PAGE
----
Monday, August 31, 2009

Winners and Losers - Disney buys Marvel

With the news that Disney is going to be purchasing Marvel Entertainment we find the landscape of the comic industry undergoing a potential major change. Marvel has already seen changes in recent years as the publishing arm of the company has shifted focus to maximizing profits by inundating the market with more and more material (a case of quantity over quality if you will) in order to meet the return expectations of their stockholders. This focus will likely become even more magnified as they will need to further increase returns in order to maintain the value of Disney’s investment and meet the expectations of Disney shareholders. While DC is part of a larger corporation (Time Warner), they haven’t been under great pressure to squeeze every possible penny out of their publication division to the degree that Marvel likely will be expected to perform. Easily the largest part of Disney’s return on their investment will be in utilizing Marvel’s properties for other media, but make no mistake that the publishing division will have to carry their weight in increasing Disney’s revenues and maintaining their stock value.

There is a lot to be excited about in this purchase, not the least of which is the potential for seeing Pixar’s handling of some of Marvel’s characters in animated projects. However, there are also a lot of questions generated by this purchase – a lot of things that can be good and a lot of things that may be bad. With Disney being such a family-oriented brand, will there be forced changed to Marvel’s presentation of their characters? Or will they treat their Marvel branch the way they do some of their movie production arms (Touchstone Pictures, Miramax Films, etc.) with the idea being the general public doesn’t directly associate those divisions with the Disney entity. Will Disney’s movie honchos have a negative impact on the portrayal of Marvel’s characters on-screen (think X-Men black leather outfits, Dr. Doom, Galactus)? Will we see a lot more animated projects (direct-to-DVD and theatrical releases) because of Disney’s deeper pockets?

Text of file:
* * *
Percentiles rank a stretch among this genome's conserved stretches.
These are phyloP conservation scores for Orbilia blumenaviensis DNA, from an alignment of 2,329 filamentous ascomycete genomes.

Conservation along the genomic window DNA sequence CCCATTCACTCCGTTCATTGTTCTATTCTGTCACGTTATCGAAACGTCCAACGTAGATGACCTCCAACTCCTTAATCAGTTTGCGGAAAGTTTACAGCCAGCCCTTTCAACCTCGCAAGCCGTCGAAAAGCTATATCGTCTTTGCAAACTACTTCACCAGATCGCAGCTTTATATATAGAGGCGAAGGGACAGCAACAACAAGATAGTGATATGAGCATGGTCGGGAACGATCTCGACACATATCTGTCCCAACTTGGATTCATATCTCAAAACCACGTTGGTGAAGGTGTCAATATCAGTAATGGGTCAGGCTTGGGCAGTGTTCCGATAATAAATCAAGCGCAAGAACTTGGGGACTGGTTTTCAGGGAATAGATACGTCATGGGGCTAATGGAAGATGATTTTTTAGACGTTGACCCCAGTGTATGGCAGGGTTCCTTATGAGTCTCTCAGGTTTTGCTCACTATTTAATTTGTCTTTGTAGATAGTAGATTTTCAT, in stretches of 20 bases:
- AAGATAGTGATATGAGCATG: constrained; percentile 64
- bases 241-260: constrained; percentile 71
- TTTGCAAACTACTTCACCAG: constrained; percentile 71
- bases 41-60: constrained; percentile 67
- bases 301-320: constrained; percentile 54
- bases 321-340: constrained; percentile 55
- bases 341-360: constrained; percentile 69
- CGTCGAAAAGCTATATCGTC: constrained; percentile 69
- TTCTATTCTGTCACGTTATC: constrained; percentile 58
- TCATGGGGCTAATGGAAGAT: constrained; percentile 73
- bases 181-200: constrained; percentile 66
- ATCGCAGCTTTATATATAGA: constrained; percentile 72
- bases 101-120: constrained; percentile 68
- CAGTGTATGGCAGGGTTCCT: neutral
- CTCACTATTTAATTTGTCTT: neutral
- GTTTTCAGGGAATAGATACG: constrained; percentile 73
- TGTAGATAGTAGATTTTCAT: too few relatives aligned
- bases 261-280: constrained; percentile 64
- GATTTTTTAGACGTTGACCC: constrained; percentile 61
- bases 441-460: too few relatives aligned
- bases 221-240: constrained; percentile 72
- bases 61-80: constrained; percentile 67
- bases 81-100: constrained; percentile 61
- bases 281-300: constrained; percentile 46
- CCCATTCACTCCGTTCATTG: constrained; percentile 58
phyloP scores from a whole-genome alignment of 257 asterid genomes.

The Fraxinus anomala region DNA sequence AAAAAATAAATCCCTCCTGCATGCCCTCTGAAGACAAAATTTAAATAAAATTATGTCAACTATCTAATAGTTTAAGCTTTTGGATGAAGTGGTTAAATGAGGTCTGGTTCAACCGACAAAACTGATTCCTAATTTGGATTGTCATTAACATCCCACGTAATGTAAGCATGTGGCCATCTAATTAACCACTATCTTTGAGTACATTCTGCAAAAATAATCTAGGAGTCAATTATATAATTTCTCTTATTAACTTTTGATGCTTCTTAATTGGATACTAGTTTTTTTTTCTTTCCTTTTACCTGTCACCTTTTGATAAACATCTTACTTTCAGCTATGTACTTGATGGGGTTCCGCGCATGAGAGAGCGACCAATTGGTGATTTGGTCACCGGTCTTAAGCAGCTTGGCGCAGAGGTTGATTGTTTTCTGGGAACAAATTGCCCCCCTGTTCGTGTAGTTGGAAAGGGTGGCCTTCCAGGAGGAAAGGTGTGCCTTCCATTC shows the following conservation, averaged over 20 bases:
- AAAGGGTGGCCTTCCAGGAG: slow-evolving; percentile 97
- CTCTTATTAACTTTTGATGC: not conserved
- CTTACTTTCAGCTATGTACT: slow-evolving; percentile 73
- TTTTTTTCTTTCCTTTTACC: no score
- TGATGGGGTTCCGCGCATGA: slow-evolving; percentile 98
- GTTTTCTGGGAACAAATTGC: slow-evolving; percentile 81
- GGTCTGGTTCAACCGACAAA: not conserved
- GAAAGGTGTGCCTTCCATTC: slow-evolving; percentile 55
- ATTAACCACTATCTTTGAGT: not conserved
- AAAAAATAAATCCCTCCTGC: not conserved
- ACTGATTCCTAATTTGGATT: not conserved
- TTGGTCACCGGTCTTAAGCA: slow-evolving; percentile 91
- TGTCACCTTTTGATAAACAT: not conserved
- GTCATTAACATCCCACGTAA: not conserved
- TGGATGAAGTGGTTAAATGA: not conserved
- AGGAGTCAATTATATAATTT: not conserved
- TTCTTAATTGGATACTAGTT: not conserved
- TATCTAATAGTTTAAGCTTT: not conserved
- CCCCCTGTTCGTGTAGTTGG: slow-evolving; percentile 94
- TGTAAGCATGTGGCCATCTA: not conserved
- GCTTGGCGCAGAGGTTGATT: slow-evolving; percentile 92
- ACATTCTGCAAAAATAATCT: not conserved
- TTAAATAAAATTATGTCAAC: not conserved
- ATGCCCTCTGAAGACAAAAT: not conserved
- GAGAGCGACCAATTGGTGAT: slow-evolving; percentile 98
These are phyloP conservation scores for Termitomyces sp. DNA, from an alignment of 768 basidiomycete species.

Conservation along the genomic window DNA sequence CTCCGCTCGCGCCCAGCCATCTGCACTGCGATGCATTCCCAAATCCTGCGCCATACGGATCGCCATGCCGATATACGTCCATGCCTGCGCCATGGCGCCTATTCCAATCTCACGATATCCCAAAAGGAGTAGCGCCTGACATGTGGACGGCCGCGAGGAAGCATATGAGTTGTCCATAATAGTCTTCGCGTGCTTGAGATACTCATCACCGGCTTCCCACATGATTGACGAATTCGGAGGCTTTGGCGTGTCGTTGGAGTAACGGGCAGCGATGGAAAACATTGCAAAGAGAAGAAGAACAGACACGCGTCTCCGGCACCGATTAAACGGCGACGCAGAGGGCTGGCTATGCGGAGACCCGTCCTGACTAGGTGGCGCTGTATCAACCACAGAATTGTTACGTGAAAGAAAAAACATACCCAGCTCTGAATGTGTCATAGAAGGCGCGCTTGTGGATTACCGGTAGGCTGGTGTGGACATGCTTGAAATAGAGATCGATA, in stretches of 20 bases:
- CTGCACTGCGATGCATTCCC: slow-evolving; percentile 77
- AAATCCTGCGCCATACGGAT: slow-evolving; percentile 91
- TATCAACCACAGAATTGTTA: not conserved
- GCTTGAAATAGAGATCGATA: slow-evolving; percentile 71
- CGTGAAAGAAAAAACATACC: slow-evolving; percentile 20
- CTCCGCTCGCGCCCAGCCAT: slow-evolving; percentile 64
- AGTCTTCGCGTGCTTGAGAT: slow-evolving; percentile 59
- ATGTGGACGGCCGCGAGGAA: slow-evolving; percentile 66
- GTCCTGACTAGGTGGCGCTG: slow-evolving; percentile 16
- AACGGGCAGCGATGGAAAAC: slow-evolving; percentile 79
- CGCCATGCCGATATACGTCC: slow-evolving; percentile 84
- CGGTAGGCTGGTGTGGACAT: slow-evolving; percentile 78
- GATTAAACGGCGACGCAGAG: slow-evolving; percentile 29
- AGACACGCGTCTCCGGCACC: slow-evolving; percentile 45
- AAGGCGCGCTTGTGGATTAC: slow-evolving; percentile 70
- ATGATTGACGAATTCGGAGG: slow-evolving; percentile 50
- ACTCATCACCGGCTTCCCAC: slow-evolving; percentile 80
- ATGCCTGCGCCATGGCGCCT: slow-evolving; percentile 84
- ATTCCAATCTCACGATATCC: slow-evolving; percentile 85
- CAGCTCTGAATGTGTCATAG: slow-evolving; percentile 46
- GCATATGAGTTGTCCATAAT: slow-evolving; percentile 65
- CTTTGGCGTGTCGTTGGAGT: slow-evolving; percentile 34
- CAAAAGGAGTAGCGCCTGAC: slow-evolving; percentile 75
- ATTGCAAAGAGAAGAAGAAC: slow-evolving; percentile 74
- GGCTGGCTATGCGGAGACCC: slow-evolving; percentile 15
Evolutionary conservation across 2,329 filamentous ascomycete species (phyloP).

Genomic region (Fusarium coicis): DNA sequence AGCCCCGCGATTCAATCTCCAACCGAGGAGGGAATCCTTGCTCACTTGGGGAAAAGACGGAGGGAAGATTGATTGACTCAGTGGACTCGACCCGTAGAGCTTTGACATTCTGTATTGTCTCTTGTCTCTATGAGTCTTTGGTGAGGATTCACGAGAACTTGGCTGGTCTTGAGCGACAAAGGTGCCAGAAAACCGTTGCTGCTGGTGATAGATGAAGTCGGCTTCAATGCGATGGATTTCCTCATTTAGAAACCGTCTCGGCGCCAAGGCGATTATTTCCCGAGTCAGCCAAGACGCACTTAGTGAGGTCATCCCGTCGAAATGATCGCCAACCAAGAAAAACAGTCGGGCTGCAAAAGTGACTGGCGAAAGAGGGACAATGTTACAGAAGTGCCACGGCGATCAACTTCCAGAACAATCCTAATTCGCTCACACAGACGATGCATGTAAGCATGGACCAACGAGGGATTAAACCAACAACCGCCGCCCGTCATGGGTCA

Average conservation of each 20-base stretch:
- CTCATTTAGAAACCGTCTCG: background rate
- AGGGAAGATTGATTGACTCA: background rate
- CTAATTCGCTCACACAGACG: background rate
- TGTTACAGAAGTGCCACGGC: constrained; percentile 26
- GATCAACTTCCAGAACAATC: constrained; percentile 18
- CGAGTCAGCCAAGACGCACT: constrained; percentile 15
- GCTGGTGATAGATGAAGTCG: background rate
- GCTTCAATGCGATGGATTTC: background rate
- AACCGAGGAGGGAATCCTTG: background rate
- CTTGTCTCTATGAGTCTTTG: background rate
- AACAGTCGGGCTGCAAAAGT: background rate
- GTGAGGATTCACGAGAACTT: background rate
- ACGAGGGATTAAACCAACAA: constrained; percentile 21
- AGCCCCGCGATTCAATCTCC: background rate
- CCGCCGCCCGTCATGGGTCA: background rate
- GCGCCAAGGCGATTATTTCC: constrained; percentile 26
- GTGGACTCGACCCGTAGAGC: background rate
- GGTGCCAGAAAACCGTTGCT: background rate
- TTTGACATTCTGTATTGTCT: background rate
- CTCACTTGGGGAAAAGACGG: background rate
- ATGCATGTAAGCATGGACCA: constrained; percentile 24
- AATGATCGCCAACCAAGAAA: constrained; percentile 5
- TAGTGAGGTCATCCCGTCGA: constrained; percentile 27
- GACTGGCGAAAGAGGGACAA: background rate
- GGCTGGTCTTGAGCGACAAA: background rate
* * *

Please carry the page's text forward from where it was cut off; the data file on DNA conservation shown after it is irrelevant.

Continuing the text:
The biggest loser in this merging of assets is likely to be BOOM! Studios. With their recent licensing of some of Disney’s library (The Incredibles; Cars; Monsters, Inc; Finding Nemo; Mickey Mouse and Co.), the publisher stood to make great gains in the younger reader’s demographic. As it stands now, BOOM! Studios will probably be expending a lot of resources to build a sustainable market for these projects only to have Disney move them to Marvel’s publishing division when the license has run its course. While you can’t really blame Disney for making that move (if they do) simply because they will have the means through Marvel to produce those books, it is really a shame that they (and the Marvel arm) will be reaping all the benefits of BOOM! Studio’s efforts to fully develop that market with those characters. BOOM! Studios will certainly see some short term financial gains through those publications, but then will watch all that future money go through Marvel when the licenses are not renewed. That really has to be frustrating to Ross Ritchie and Mark Waid.

It will be very interesting to see the full ramifications of this deal over the next several years. What will Marvel’s publications look like in 2015? How will movies based on Marvel characters be received with Disney making the major decisions? How much better might the animated projects be with Pixar’s involvement (or will there be a ‘dumbing down’ of the scripts to appeal to a younger audience)? In the end, who will be the biggest winners and losers? Will fans be better served when it is all said and done or will they be wishing for the days when Marvel was its own company.